Booming West African cities such as Lagos, Abuja and Accra have received a great deal of attention and FDI over the past decade in response to their population growth, economic growth, dynamism and promise. While we expect to see these cities continue as primary investment destinations, domestic and foreign investors alike are always looking for the next big thing – those up-and-coming cities that will rise to prominence ten years from now.
We have accordingly identified three cities that have started their ascendancy and we think investors should keep a particularly keen eye on.
Ouagadougou, Burkina Faso
Ouagadougou, or Ouaga for short, in landlocked Burkina Faso, is a city to watch. The country’s largest city, with a population of more than 1,086,000, it is the nation’s economic, administrative, cultural and communications centre. While it has many hurdles to overcome – such as unemployment and an infrastructure deficit in telecoms, transport and utilities – the feeling is that its promise is weightier than all of this.
Burkina currently has the fastest growing gold economy in Africa, and operating costs in the country are low. The flat savannah landscape makes exploration easy. The country is underexplored and its gold deposits as yet largely untapped. The political environment is considered reasonably stable, and the legislative framework enacted in the early 2000s has established a relatively transparent business environment conducive to increased investments.
Dakar is on many investors’ radar, and rightly so. It is a true gateway city, strategically located in terms of sea, road and rail links. It has one of the largest deep-water seaports along the West African coast. The port’s location at the extreme western point of Africa, at the crossroad of the major sea-lanes linking Europe to South America, makes it a natural port of call for shipping companies. Dakar is also linked to numerous African cities by air, and daily flights go to Europe.
The system of roads in Senegal is extensive by West African standards, with paved roads reaching each corner of the country and all major towns. Dakar is the endpoint of three routes in the Trans-African Highway network: the Cairo-Dakar Highway, the Dakar-Ndjamena Highway, and the Dakar-Lagos Highway.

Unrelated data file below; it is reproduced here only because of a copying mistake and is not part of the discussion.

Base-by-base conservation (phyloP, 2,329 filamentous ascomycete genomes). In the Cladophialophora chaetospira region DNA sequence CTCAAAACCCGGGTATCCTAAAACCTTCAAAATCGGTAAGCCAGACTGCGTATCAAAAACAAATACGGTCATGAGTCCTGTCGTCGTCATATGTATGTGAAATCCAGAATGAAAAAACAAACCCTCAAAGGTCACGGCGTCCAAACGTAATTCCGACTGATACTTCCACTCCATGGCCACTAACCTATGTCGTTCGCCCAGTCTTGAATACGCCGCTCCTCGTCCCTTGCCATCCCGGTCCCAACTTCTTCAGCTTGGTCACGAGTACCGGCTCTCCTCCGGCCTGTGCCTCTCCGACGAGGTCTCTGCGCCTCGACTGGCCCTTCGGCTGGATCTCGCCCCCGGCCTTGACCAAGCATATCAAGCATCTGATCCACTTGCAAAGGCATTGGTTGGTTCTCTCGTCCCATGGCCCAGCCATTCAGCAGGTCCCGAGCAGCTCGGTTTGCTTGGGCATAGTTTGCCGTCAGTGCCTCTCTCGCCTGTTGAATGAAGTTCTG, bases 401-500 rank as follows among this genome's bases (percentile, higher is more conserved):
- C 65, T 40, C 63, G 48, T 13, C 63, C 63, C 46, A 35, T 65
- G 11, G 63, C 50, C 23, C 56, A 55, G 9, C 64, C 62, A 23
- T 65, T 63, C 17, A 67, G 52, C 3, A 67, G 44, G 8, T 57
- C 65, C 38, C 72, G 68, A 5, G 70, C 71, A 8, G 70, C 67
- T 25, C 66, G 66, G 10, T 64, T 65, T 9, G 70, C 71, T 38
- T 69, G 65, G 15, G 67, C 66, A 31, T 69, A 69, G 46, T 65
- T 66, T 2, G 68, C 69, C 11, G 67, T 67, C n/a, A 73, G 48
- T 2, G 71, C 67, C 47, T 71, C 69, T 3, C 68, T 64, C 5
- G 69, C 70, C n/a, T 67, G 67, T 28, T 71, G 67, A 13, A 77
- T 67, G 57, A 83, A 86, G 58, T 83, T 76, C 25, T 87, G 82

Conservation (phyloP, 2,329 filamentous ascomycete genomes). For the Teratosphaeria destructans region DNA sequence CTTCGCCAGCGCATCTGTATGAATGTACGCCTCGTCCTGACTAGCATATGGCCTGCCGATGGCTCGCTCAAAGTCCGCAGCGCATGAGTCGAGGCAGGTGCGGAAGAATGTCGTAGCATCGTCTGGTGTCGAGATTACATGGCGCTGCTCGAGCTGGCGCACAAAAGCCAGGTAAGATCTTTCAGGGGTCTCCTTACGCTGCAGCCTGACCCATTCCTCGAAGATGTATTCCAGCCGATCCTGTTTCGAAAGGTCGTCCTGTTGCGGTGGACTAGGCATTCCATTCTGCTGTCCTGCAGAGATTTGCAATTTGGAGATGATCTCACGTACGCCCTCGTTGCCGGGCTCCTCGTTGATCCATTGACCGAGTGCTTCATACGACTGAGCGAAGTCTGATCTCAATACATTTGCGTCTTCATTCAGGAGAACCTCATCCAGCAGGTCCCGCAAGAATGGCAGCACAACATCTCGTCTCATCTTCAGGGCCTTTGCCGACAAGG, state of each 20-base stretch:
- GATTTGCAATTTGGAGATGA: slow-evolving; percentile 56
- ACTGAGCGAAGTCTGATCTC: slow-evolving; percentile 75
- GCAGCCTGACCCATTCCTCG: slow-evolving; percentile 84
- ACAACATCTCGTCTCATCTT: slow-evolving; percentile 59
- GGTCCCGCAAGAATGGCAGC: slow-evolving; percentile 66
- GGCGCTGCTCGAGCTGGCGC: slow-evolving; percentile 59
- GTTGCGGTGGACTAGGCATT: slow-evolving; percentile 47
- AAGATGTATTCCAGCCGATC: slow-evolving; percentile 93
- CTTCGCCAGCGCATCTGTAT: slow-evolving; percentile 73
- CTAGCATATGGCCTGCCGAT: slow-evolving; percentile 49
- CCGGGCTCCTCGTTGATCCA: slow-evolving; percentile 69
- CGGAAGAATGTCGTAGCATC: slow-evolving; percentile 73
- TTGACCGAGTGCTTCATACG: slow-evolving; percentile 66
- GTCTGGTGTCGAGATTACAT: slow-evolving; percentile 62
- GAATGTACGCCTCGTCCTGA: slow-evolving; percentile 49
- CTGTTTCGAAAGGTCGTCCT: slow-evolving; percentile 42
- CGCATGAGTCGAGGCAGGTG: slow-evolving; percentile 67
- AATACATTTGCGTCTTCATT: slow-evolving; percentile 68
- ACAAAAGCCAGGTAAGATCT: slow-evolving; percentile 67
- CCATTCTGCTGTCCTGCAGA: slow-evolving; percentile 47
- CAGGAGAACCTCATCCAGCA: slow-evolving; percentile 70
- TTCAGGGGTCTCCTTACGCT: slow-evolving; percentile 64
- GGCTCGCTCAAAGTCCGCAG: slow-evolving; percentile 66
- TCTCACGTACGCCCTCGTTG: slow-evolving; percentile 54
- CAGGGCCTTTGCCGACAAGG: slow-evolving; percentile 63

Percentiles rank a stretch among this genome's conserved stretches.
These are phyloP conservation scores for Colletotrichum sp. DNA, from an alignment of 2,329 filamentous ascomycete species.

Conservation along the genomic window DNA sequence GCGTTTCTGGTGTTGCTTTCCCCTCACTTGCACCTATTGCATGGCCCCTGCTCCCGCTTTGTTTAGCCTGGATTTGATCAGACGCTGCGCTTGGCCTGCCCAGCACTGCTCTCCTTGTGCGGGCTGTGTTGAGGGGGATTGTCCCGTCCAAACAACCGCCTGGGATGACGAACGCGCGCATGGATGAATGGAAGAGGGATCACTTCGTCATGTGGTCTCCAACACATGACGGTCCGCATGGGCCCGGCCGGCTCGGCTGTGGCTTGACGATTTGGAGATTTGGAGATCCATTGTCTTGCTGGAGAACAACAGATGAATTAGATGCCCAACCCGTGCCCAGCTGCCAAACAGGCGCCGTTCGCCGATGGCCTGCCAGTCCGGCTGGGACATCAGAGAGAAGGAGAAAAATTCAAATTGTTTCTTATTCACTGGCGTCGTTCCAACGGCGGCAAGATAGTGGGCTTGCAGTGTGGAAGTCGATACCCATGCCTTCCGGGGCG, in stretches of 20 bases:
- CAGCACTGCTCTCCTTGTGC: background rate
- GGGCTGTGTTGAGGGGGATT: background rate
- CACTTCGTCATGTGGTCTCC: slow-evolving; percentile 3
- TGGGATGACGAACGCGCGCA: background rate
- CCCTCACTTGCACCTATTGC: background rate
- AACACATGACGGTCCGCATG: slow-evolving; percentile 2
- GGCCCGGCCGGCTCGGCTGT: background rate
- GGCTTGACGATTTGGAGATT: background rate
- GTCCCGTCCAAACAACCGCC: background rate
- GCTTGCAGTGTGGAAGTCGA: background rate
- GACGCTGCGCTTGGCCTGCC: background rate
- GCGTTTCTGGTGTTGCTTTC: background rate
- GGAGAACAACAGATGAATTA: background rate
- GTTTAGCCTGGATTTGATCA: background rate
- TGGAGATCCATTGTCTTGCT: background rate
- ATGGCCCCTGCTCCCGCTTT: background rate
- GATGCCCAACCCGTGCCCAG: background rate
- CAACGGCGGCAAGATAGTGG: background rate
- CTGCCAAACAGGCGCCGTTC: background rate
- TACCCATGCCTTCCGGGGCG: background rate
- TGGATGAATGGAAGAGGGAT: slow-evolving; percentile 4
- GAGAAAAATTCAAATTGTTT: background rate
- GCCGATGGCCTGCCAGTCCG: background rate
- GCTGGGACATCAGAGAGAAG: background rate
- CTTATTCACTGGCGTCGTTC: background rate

Dakar, the country’s capital, offers investors a relatively stable political environment, democratic institutions, two-day business registration, a relatively robust telecommunications infrastructure, a stable regional currency (the CFA), easy repatriation of capital and income, and abundant semi-skilled and unskilled labour. The city’s population is in excess of 1m.
The country’s key export industries at present are phosphate mining, fertiliser production, and commercial fishing. It is also working on iron ore and oil exploration projects.
Abidjan, Côte d’Ivoire
Abidjan is modern, pretty, has a high concentration of wealthy individuals, and is the economic heartbeat of Côte d’Ivoire. Located in the southeast of the country on the Ébrié Lagoon, with bridges connecting the various peninsulas and islands, it is the second most populous West African city after Lagos. It also has the third-largest French-speaking population in the world, and the largest in Africa. It is considered a cultural hub, having a wide range of hotels, restaurants, places of interest, and nightlife spots.
The civil conflict that erupted earlier this century and lasted a decade naturally hurt the city’s prospects, but Abidjanais are working hard to re-establish the city’s former good reputation and it is finally re-emerging as francophone Africa’s top investment hub.
Côte d’Ivoire in general has much going for it, and Abidjan, being the economic hub and lying on the coast, is the obvious investment destination to serve as the base for many operations. The country is the largest producer of cocoa in the world, supplying about 41% of global output; rubber production is showing strong growth; there is relatively low and stable consumer price inflation; its port infrastructure is amongst the best in Africa; the government, with help from multilateral organisations, is increasing thermal and hydroelectric production capacity; and the country has relatively high stock of foreign exchange reserves. France continues to be overwhelmingly the most prominent foreign investor in Abidjan and the rest of the country.
The National Development Plan (2012-15) aims to reduce poverty significantly and to transform Côte d’Ivoire into an emerging economy by 2020. The government plans to increase public investment from 3% of GDP in recent years to 9.7% of GDP by 2015. Furthermore, the World Bank approved the First Poverty Reduction Support Credit (PRSC-1), which will support reforms aimed at strengthening public-sector governance and administration and facilitating private-sector led growth.
This article was produced by KPMG, and was first published on the firm’s blog.